If your idea of a fun Saturday morning is a pickup game of basketball, a challenging Pilates class or doing the downward dog as the sun rises, Valencia Reserve's got you covered. This GL Homes' property in Boynton Beach, Fla., roughly half an hour's drive from Palm Beach, has the usual fitness-related amenities like tennis courts, a fitness center and a pool. But it takes the fit-over-50 phenomenon to a whole new level with a resistance exercise pool, lap pool, yoga studio and even a Wii gaming area. Plus, the community, which is staffed by a full-time "lifestyle director" who arranges activities and events for residents, has more than 100 clubs you can join, including the tennis team and the bridge club.
But with more than 1,000 homes and 4,000 residents spread over 300 acres, the community may seem too crowded for some. Also, each resident's home and landscaping looks very much like his neighbor's. The homogenous design "ensures a consistency of look," which is "appealing to many retirees," says Jill DiDonna, a spokesperson for GL Homes. As for those who claim the community is too big, DiDonna counters that "there is a lifestyle staff to help residents get to know each other and understand the programs available."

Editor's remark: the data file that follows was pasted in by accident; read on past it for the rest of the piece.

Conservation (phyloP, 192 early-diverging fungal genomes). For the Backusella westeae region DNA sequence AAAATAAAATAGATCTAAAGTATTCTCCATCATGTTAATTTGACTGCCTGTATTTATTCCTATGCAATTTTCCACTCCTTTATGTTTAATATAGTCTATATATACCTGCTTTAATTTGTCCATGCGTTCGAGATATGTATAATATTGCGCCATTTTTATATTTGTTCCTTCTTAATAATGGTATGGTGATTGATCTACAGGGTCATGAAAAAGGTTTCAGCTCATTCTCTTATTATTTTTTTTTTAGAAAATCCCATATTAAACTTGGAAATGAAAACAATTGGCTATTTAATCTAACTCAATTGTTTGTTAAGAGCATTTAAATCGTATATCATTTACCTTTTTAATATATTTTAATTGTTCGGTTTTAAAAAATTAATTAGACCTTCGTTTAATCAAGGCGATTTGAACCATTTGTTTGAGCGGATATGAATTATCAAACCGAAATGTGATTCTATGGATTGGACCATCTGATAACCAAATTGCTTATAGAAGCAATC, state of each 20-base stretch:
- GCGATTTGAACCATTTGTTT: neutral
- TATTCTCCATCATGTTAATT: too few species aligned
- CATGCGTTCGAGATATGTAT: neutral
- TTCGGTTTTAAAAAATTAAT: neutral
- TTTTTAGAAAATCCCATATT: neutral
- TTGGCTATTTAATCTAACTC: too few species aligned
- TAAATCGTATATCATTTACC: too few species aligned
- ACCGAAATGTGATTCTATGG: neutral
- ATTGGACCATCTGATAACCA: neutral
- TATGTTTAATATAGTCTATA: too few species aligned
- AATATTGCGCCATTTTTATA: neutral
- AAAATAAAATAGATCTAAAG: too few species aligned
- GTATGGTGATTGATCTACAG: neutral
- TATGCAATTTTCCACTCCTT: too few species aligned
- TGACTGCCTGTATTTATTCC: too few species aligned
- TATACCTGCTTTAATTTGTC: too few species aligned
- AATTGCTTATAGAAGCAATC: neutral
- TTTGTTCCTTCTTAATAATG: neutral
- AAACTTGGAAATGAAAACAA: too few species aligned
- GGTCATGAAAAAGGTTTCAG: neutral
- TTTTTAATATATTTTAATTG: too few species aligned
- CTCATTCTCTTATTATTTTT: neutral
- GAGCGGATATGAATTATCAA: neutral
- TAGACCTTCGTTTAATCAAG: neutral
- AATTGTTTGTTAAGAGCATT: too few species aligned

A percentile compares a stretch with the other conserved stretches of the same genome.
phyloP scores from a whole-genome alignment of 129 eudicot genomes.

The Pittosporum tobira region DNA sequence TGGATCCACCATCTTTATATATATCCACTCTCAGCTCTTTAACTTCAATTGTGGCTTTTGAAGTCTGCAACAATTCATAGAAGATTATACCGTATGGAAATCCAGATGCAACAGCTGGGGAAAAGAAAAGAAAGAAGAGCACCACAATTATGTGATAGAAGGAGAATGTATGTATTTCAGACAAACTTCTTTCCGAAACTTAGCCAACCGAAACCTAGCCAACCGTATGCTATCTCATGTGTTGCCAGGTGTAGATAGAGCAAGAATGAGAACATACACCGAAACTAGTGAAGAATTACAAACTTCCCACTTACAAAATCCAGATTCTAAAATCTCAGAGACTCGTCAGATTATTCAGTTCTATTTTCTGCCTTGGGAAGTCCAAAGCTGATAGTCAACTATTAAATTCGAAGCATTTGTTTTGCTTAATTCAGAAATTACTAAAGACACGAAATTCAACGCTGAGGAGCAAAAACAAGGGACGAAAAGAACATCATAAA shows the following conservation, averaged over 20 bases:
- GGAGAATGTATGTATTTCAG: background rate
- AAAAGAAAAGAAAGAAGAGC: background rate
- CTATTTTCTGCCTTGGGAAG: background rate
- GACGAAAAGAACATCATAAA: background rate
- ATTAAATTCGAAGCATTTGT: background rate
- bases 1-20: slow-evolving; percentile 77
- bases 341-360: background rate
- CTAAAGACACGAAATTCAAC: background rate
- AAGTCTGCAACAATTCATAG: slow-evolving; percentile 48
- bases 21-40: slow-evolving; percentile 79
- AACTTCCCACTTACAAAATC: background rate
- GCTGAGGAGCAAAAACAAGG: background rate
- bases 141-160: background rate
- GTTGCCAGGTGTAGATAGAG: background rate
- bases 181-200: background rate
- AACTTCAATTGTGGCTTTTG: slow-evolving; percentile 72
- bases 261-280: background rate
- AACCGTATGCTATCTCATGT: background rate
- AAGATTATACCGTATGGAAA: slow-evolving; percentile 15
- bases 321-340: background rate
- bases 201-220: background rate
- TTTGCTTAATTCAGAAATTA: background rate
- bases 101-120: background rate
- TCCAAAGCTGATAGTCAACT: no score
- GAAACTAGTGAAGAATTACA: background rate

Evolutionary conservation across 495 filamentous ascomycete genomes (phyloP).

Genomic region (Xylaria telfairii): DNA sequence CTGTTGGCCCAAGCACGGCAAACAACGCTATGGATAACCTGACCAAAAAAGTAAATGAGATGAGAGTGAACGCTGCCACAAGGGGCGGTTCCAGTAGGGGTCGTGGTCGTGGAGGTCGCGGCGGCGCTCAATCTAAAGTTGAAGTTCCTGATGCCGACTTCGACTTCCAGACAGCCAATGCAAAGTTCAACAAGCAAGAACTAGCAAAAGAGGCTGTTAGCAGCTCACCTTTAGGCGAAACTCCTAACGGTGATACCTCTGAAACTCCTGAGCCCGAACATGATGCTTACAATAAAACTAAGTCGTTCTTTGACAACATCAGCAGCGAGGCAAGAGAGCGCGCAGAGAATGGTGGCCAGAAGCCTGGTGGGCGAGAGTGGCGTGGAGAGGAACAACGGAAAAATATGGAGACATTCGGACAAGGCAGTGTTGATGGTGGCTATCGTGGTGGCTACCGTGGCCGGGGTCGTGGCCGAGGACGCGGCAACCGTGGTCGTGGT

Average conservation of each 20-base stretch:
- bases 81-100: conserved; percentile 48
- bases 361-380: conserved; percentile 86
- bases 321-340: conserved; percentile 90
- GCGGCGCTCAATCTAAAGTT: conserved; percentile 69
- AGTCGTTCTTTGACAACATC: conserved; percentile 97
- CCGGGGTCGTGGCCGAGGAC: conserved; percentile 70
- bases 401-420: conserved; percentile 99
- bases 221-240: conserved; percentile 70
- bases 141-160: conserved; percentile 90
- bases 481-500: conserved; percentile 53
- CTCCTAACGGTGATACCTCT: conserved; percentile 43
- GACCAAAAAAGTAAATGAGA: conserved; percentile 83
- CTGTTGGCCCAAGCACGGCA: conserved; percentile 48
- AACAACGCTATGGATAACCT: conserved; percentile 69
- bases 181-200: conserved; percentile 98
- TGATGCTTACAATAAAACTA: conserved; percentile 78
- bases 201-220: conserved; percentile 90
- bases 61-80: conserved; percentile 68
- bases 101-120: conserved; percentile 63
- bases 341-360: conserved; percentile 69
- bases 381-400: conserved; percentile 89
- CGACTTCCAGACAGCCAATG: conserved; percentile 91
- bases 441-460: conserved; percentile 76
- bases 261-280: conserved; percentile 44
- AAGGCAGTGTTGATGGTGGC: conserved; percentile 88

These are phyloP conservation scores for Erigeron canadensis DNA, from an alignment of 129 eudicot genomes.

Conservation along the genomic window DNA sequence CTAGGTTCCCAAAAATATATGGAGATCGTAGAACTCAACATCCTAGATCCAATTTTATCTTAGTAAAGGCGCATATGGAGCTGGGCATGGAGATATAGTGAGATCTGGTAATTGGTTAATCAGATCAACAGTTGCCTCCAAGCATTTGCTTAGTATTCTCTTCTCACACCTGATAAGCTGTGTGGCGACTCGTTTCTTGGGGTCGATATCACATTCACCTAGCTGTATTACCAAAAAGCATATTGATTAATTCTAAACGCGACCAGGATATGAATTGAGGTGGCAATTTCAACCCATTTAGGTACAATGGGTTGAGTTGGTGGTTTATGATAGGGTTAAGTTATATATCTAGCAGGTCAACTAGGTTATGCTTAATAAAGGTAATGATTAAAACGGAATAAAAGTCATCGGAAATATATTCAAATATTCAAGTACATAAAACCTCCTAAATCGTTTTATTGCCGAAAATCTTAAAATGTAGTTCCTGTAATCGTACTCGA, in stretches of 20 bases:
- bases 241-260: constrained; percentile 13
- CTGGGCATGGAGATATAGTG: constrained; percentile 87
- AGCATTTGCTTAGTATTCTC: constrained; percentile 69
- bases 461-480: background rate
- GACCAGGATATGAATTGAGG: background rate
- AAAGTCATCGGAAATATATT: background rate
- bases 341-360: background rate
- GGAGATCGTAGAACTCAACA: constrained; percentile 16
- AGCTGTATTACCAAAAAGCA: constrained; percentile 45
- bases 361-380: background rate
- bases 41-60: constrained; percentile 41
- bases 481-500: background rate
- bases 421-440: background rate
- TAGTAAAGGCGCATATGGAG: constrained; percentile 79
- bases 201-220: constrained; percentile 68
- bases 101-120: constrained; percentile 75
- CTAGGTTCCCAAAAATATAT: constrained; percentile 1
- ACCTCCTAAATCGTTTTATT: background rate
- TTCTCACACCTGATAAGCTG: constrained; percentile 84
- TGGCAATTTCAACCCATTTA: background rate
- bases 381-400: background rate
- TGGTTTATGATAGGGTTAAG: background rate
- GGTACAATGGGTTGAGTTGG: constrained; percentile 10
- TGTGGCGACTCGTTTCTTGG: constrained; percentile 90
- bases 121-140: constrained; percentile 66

For interested buyers, Valencia Reserve's "stay and play" program costs $99 for two nights and three days on its campus, which includes a free lunch at the cafe. Sixty-three-year-old Sheila Justin and her husband, who hope to retire in South Florida near her mother, recently took part in the program. While they were impressed -- "It was like staying in a hotel" with regular maid service they decided they weren't ready to buy yet.
Think Club Med for the over-55 set. PebbleCreek offers multiple lap pools, 45 holes of golf, 12 tennis courts, multiple whirlpools and saunas, a performance/movie theater, and even a series of pickleball courts. Located in Goodyear, Ariz. -- within the Phoenix metro area -- this sprawling retirement community offers homes that range from just over 1,500 to more than 3,100 square feet and cost from about $215,000 to more than $400,000.
The main drawback is that the 2,360-acre community is far from intimate: The development plans to build about 6,000 homes in the coming years and already has nearly 4,000. "Most communities with a lot of amenities are large communities," says a spokesperson for Robson. "You enjoy the neighborhoods within the communities and you join clubs and groups."
The test drive program at Pebble Creek is relatively inexpensive at $99 per person for a three-day, four-night stay. The price includes a stay in one of the private homes in the community; use of all of the amenities, including one free round of golf; and one meal in the main restaurant. Prospective buyers will receive an overview of the community and its perks and a customized itinerary tailored to his or her hobbies. For example, aspiring artists might be signed up for a pottery class, while tennis aficionados may be set up in a doubles match with a resident couple. A spokesperson for Robson says the itinerary allows test drivers at least 95% of the day to do as they wish.